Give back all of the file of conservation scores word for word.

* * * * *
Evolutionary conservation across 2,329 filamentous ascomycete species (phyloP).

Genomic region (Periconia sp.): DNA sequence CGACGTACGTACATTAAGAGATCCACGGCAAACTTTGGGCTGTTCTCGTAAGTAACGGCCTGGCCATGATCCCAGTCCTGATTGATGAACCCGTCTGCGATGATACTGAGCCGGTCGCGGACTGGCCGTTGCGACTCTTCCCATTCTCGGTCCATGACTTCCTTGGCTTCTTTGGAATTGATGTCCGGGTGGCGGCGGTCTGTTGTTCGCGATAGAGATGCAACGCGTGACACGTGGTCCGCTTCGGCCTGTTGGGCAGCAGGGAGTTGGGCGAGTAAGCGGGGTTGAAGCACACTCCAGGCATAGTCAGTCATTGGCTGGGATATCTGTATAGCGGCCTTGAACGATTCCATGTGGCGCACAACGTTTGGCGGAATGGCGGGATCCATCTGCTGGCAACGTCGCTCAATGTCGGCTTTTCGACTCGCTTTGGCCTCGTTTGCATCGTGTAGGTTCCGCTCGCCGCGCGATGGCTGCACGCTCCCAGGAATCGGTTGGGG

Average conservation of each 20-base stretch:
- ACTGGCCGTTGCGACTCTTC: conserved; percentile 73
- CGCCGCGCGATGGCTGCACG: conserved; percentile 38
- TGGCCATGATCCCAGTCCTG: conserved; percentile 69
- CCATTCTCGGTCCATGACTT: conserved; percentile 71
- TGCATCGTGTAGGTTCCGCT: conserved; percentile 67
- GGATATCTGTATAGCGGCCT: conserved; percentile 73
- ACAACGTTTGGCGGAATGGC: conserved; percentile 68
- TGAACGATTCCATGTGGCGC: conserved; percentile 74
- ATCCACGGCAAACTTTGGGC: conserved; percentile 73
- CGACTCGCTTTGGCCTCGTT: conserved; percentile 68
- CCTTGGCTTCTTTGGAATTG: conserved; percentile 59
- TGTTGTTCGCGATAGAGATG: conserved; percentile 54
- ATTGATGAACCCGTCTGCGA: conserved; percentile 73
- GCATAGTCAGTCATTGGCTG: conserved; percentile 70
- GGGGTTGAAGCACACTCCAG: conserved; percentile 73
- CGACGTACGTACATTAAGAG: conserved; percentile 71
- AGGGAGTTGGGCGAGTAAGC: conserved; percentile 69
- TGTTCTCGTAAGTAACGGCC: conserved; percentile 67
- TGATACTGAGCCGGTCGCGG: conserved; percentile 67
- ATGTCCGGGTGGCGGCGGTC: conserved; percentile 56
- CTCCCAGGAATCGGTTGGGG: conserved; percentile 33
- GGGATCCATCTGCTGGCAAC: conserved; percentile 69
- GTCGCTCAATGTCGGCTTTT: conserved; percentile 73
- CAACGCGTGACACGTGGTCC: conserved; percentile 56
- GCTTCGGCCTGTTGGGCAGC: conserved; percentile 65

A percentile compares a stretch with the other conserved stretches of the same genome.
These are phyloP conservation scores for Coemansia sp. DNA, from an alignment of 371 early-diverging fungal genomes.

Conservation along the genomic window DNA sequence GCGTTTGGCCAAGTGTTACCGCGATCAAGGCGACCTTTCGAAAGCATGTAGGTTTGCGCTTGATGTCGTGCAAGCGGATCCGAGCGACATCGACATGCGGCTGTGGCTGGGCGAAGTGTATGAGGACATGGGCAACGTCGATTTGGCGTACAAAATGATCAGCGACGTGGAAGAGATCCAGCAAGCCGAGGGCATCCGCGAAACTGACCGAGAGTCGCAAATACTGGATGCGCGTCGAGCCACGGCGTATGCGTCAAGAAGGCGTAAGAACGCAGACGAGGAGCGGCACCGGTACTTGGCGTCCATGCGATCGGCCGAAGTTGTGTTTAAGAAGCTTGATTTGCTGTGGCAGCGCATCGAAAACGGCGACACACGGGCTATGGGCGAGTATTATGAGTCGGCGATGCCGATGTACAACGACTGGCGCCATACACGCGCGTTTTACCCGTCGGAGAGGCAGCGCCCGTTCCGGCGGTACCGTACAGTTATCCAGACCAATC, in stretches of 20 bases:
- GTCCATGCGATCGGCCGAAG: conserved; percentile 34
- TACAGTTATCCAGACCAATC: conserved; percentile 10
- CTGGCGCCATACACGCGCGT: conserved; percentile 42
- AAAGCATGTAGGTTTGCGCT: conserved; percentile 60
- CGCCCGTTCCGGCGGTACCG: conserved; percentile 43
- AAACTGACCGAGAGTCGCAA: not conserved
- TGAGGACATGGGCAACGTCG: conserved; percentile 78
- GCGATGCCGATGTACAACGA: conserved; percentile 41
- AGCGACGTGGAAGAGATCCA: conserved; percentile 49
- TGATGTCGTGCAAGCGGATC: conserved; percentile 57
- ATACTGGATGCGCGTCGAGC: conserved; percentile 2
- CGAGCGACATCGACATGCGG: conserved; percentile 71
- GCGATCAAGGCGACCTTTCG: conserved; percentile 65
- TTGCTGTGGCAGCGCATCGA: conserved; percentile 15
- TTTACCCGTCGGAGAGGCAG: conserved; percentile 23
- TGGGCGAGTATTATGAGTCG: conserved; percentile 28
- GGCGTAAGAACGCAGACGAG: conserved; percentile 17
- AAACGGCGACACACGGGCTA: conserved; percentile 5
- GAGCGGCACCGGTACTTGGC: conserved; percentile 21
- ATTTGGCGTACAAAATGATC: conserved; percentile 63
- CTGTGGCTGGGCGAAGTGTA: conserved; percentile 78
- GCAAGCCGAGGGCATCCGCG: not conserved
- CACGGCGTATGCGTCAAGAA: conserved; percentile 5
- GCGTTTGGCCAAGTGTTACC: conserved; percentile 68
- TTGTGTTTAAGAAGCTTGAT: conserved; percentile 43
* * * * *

Evolutionary conservation across 2,329 filamentous ascomycete species (phyloP).

Genomic region (Periconia sp.): DNA sequence CGACGTACGTACATTAAGAGATCCACGGCAAACTTTGGGCTGTTCTCGTAAGTAACGGCCTGGCCATGATCCCAGTCCTGATTGATGAACCCGTCTGCGATGATACTGAGCCGGTCGCGGACTGGCCGTTGCGACTCTTCCCATTCTCGGTCCATGACTTCCTTGGCTTCTTTGGAATTGATGTCCGGGTGGCGGCGGTCTGTTGTTCGCGATAGAGATGCAACGCGTGACACGTGGTCCGCTTCGGCCTGTTGGGCAGCAGGGAGTTGGGCGAGTAAGCGGGGTTGAAGCACACTCCAGGCATAGTCAGTCATTGGCTGGGATATCTGTATAGCGGCCTTGAACGATTCCATGTGGCGCACAACGTTTGGCGGAATGGCGGGATCCATCTGCTGGCAACGTCGCTCAATGTCGGCTTTTCGACTCGCTTTGGCCTCGTTTGCATCGTGTAGGTTCCGCTCGCCGCGCGATGGCTGCACGCTCCCAGGAATCGGTTGGGG

Average conservation of each 20-base stretch:
- ACTGGCCGTTGCGACTCTTC: conserved; percentile 73
- CGCCGCGCGATGGCTGCACG: conserved; percentile 38
- TGGCCATGATCCCAGTCCTG: conserved; percentile 69
- CCATTCTCGGTCCATGACTT: conserved; percentile 71
- TGCATCGTGTAGGTTCCGCT: conserved; percentile 67
- GGATATCTGTATAGCGGCCT: conserved; percentile 73
- ACAACGTTTGGCGGAATGGC: conserved; percentile 68
- TGAACGATTCCATGTGGCGC: conserved; percentile 74
- ATCCACGGCAAACTTTGGGC: conserved; percentile 73
- CGACTCGCTTTGGCCTCGTT: conserved; percentile 68
- CCTTGGCTTCTTTGGAATTG: conserved; percentile 59
- TGTTGTTCGCGATAGAGATG: conserved; percentile 54
- ATTGATGAACCCGTCTGCGA: conserved; percentile 73
- GCATAGTCAGTCATTGGCTG: conserved; percentile 70
- GGGGTTGAAGCACACTCCAG: conserved; percentile 73
- CGACGTACGTACATTAAGAG: conserved; percentile 71
- AGGGAGTTGGGCGAGTAAGC: conserved; percentile 69
- TGTTCTCGTAAGTAACGGCC: conserved; percentile 67
- TGATACTGAGCCGGTCGCGG: conserved; percentile 67
- ATGTCCGGGTGGCGGCGGTC: conserved; percentile 56
- CTCCCAGGAATCGGTTGGGG: conserved; percentile 33
- GGGATCCATCTGCTGGCAAC: conserved; percentile 69
- GTCGCTCAATGTCGGCTTTT: conserved; percentile 73
- CAACGCGTGACACGTGGTCC: conserved; percentile 56
- GCTTCGGCCTGTTGGGCAGC: conserved; percentile 65

A percentile compares a stretch with the other conserved stretches of the same genome.
These are phyloP conservation scores for Coemansia sp. DNA, from an alignment of 371 early-diverging fungal genomes.

Conservation along the genomic window DNA sequence GCGTTTGGCCAAGTGTTACCGCGATCAAGGCGACCTTTCGAAAGCATGTAGGTTTGCGCTTGATGTCGTGCAAGCGGATCCGAGCGACATCGACATGCGGCTGTGGCTGGGCGAAGTGTATGAGGACATGGGCAACGTCGATTTGGCGTACAAAATGATCAGCGACGTGGAAGAGATCCAGCAAGCCGAGGGCATCCGCGAAACTGACCGAGAGTCGCAAATACTGGATGCGCGTCGAGCCACGGCGTATGCGTCAAGAAGGCGTAAGAACGCAGACGAGGAGCGGCACCGGTACTTGGCGTCCATGCGATCGGCCGAAGTTGTGTTTAAGAAGCTTGATTTGCTGTGGCAGCGCATCGAAAACGGCGACACACGGGCTATGGGCGAGTATTATGAGTCGGCGATGCCGATGTACAACGACTGGCGCCATACACGCGCGTTTTACCCGTCGGAGAGGCAGCGCCCGTTCCGGCGGTACCGTACAGTTATCCAGACCAATC, in stretches of 20 bases:
- GTCCATGCGATCGGCCGAAG: conserved; percentile 34
- TACAGTTATCCAGACCAATC: conserved; percentile 10
- CTGGCGCCATACACGCGCGT: conserved; percentile 42
- AAAGCATGTAGGTTTGCGCT: conserved; percentile 60
- CGCCCGTTCCGGCGGTACCG: conserved; percentile 43
- AAACTGACCGAGAGTCGCAA: not conserved
- TGAGGACATGGGCAACGTCG: conserved; percentile 78
- GCGATGCCGATGTACAACGA: conserved; percentile 41
- AGCGACGTGGAAGAGATCCA: conserved; percentile 49
- TGATGTCGTGCAAGCGGATC: conserved; percentile 57
- ATACTGGATGCGCGTCGAGC: conserved; percentile 2
- CGAGCGACATCGACATGCGG: conserved; percentile 71
- GCGATCAAGGCGACCTTTCG: conserved; percentile 65
- TTGCTGTGGCAGCGCATCGA: conserved; percentile 15
- TTTACCCGTCGGAGAGGCAG: conserved; percentile 23
- TGGGCGAGTATTATGAGTCG: conserved; percentile 28
- GGCGTAAGAACGCAGACGAG: conserved; percentile 17
- AAACGGCGACACACGGGCTA: conserved; percentile 5
- GAGCGGCACCGGTACTTGGC: conserved; percentile 21
- ATTTGGCGTACAAAATGATC: conserved; percentile 63
- CTGTGGCTGGGCGAAGTGTA: conserved; percentile 78
- GCAAGCCGAGGGCATCCGCG: not conserved
- CACGGCGTATGCGTCAAGAA: conserved; percentile 5
- GCGTTTGGCCAAGTGTTACC: conserved; percentile 68
- TTGTGTTTAAGAAGCTTGAT: conserved; percentile 43